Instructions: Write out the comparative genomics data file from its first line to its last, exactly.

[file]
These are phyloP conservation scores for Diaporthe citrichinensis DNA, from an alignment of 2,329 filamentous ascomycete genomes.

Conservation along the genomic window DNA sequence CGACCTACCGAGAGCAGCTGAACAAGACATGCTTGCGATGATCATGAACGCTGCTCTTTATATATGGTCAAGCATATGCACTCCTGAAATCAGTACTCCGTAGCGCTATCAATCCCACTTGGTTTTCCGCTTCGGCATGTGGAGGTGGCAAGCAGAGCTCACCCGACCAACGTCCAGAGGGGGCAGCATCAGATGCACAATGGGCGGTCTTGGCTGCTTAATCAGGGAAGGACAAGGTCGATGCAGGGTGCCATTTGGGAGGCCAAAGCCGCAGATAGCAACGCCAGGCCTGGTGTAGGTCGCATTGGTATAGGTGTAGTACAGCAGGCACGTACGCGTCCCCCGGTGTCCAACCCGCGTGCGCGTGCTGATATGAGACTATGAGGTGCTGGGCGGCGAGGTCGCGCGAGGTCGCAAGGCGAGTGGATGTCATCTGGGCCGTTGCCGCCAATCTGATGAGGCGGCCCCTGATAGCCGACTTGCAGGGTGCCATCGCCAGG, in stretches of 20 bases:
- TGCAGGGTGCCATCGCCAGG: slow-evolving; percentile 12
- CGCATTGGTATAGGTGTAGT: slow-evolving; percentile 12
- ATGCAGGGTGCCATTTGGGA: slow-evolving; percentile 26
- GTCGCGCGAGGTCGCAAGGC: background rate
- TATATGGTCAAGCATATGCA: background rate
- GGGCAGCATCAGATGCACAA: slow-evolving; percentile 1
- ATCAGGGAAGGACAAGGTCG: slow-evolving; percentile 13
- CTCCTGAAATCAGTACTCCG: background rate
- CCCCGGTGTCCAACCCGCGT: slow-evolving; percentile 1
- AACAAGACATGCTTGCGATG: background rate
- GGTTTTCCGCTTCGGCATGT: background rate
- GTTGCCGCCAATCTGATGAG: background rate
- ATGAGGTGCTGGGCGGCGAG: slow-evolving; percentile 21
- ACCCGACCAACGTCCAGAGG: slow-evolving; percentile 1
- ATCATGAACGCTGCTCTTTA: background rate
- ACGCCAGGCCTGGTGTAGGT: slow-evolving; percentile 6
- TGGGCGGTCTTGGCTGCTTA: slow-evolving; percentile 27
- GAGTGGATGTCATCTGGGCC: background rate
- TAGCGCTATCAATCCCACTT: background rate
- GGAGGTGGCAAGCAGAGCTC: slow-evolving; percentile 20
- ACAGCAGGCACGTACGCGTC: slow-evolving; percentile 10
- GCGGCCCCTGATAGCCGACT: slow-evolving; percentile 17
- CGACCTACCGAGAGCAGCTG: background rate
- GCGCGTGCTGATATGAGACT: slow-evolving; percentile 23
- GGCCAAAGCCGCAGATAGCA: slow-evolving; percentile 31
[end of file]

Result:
These are phyloP conservation scores for Diaporthe citrichinensis DNA, from an alignment of 2,329 filamentous ascomycete genomes.

Conservation along the genomic window DNA sequence CGACCTACCGAGAGCAGCTGAACAAGACATGCTTGCGATGATCATGAACGCTGCTCTTTATATATGGTCAAGCATATGCACTCCTGAAATCAGTACTCCGTAGCGCTATCAATCCCACTTGGTTTTCCGCTTCGGCATGTGGAGGTGGCAAGCAGAGCTCACCCGACCAACGTCCAGAGGGGGCAGCATCAGATGCACAATGGGCGGTCTTGGCTGCTTAATCAGGGAAGGACAAGGTCGATGCAGGGTGCCATTTGGGAGGCCAAAGCCGCAGATAGCAACGCCAGGCCTGGTGTAGGTCGCATTGGTATAGGTGTAGTACAGCAGGCACGTACGCGTCCCCCGGTGTCCAACCCGCGTGCGCGTGCTGATATGAGACTATGAGGTGCTGGGCGGCGAGGTCGCGCGAGGTCGCAAGGCGAGTGGATGTCATCTGGGCCGTTGCCGCCAATCTGATGAGGCGGCCCCTGATAGCCGACTTGCAGGGTGCCATCGCCAGG, in stretches of 20 bases:
- TGCAGGGTGCCATCGCCAGG: slow-evolving; percentile 12
- CGCATTGGTATAGGTGTAGT: slow-evolving; percentile 12
- ATGCAGGGTGCCATTTGGGA: slow-evolving; percentile 26
- GTCGCGCGAGGTCGCAAGGC: background rate
- TATATGGTCAAGCATATGCA: background rate
- GGGCAGCATCAGATGCACAA: slow-evolving; percentile 1
- ATCAGGGAAGGACAAGGTCG: slow-evolving; percentile 13
- CTCCTGAAATCAGTACTCCG: background rate
- CCCCGGTGTCCAACCCGCGT: slow-evolving; percentile 1
- AACAAGACATGCTTGCGATG: background rate
- GGTTTTCCGCTTCGGCATGT: background rate
- GTTGCCGCCAATCTGATGAG: background rate
- ATGAGGTGCTGGGCGGCGAG: slow-evolving; percentile 21
- ACCCGACCAACGTCCAGAGG: slow-evolving; percentile 1
- ATCATGAACGCTGCTCTTTA: background rate
- ACGCCAGGCCTGGTGTAGGT: slow-evolving; percentile 6
- TGGGCGGTCTTGGCTGCTTA: slow-evolving; percentile 27
- GAGTGGATGTCATCTGGGCC: background rate
- TAGCGCTATCAATCCCACTT: background rate
- GGAGGTGGCAAGCAGAGCTC: slow-evolving; percentile 20
- ACAGCAGGCACGTACGCGTC: slow-evolving; percentile 10
- GCGGCCCCTGATAGCCGACT: slow-evolving; percentile 17
- CGACCTACCGAGAGCAGCTG: background rate
- GCGCGTGCTGATATGAGACT: slow-evolving; percentile 23
- GGCCAAAGCCGCAGATAGCA: slow-evolving; percentile 31